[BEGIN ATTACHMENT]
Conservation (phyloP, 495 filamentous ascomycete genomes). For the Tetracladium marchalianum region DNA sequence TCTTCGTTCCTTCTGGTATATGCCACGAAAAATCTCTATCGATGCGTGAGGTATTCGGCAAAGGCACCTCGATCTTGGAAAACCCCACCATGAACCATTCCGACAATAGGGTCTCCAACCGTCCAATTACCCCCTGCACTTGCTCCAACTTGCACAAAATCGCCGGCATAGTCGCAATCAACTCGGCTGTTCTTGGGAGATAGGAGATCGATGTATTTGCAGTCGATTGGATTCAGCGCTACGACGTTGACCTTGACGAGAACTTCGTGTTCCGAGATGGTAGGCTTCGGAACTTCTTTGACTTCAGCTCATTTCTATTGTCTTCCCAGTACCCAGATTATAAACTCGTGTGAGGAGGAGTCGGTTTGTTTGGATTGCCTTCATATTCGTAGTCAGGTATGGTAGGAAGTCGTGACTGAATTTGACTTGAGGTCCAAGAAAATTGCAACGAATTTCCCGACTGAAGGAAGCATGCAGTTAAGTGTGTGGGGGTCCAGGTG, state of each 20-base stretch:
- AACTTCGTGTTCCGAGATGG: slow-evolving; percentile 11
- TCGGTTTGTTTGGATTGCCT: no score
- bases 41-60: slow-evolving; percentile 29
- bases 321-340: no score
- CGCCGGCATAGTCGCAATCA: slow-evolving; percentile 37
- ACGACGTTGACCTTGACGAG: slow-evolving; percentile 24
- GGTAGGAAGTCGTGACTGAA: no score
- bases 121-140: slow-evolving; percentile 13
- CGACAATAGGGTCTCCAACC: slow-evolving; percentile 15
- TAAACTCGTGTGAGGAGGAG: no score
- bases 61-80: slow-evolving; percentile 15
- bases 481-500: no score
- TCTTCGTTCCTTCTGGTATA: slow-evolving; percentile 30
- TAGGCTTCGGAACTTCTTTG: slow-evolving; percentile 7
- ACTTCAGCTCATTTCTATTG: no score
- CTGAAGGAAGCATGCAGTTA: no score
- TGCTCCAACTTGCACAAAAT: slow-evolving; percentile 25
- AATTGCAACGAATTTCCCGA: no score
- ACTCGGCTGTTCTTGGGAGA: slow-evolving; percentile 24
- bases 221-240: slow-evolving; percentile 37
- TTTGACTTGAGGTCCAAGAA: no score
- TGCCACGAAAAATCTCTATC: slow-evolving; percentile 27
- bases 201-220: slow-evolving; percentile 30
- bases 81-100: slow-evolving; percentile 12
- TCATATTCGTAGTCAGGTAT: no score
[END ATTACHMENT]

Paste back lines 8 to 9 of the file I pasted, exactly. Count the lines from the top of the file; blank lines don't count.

- GGTAGGAAGTCGTGACTGAA: no score
- bases 121-140: slow-evolving; percentile 13